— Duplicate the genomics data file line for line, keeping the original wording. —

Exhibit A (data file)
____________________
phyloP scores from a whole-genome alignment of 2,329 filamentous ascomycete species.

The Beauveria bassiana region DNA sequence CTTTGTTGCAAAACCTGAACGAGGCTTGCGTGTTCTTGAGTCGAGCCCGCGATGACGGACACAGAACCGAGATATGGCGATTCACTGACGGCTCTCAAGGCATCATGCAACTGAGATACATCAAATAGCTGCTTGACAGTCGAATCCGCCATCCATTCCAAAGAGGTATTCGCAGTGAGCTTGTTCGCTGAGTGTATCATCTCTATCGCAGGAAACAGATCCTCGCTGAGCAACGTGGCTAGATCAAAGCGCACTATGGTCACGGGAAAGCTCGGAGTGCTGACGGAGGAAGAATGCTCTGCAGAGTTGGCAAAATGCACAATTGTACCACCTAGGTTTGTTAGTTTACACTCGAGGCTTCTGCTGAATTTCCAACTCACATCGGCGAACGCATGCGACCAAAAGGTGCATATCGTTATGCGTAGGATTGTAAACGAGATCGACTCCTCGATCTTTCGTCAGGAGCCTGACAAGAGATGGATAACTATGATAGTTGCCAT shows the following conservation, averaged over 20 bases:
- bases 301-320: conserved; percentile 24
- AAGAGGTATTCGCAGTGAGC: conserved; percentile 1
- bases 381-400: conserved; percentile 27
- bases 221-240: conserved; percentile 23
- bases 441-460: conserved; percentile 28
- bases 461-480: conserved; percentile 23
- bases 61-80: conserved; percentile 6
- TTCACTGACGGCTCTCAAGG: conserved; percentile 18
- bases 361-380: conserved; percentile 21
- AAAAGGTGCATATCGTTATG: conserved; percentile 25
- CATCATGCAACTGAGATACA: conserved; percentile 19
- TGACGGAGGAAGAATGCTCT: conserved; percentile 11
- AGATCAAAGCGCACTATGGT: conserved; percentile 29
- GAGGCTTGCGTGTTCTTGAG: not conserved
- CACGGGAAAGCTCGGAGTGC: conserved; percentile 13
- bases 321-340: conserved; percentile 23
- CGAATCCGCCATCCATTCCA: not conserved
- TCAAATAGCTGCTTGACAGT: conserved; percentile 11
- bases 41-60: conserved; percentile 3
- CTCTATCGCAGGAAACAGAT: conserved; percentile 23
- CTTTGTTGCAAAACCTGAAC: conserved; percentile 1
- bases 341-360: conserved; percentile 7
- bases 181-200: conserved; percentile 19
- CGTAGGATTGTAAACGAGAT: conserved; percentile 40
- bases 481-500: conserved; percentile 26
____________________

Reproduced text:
phyloP scores from a whole-genome alignment of 2,329 filamentous ascomycete species.

The Beauveria bassiana region DNA sequence CTTTGTTGCAAAACCTGAACGAGGCTTGCGTGTTCTTGAGTCGAGCCCGCGATGACGGACACAGAACCGAGATATGGCGATTCACTGACGGCTCTCAAGGCATCATGCAACTGAGATACATCAAATAGCTGCTTGACAGTCGAATCCGCCATCCATTCCAAAGAGGTATTCGCAGTGAGCTTGTTCGCTGAGTGTATCATCTCTATCGCAGGAAACAGATCCTCGCTGAGCAACGTGGCTAGATCAAAGCGCACTATGGTCACGGGAAAGCTCGGAGTGCTGACGGAGGAAGAATGCTCTGCAGAGTTGGCAAAATGCACAATTGTACCACCTAGGTTTGTTAGTTTACACTCGAGGCTTCTGCTGAATTTCCAACTCACATCGGCGAACGCATGCGACCAAAAGGTGCATATCGTTATGCGTAGGATTGTAAACGAGATCGACTCCTCGATCTTTCGTCAGGAGCCTGACAAGAGATGGATAACTATGATAGTTGCCAT shows the following conservation, averaged over 20 bases:
- bases 301-320: conserved; percentile 24
- AAGAGGTATTCGCAGTGAGC: conserved; percentile 1
- bases 381-400: conserved; percentile 27
- bases 221-240: conserved; percentile 23
- bases 441-460: conserved; percentile 28
- bases 461-480: conserved; percentile 23
- bases 61-80: conserved; percentile 6
- TTCACTGACGGCTCTCAAGG: conserved; percentile 18
- bases 361-380: conserved; percentile 21
- AAAAGGTGCATATCGTTATG: conserved; percentile 25
- CATCATGCAACTGAGATACA: conserved; percentile 19
- TGACGGAGGAAGAATGCTCT: conserved; percentile 11
- AGATCAAAGCGCACTATGGT: conserved; percentile 29
- GAGGCTTGCGTGTTCTTGAG: not conserved
- CACGGGAAAGCTCGGAGTGC: conserved; percentile 13
- bases 321-340: conserved; percentile 23
- CGAATCCGCCATCCATTCCA: not conserved
- TCAAATAGCTGCTTGACAGT: conserved; percentile 11
- bases 41-60: conserved; percentile 3
- CTCTATCGCAGGAAACAGAT: conserved; percentile 23
- CTTTGTTGCAAAACCTGAAC: conserved; percentile 1
- bases 341-360: conserved; percentile 7
- bases 181-200: conserved; percentile 19
- CGTAGGATTGTAAACGAGAT: conserved; percentile 40
- bases 481-500: conserved; percentile 26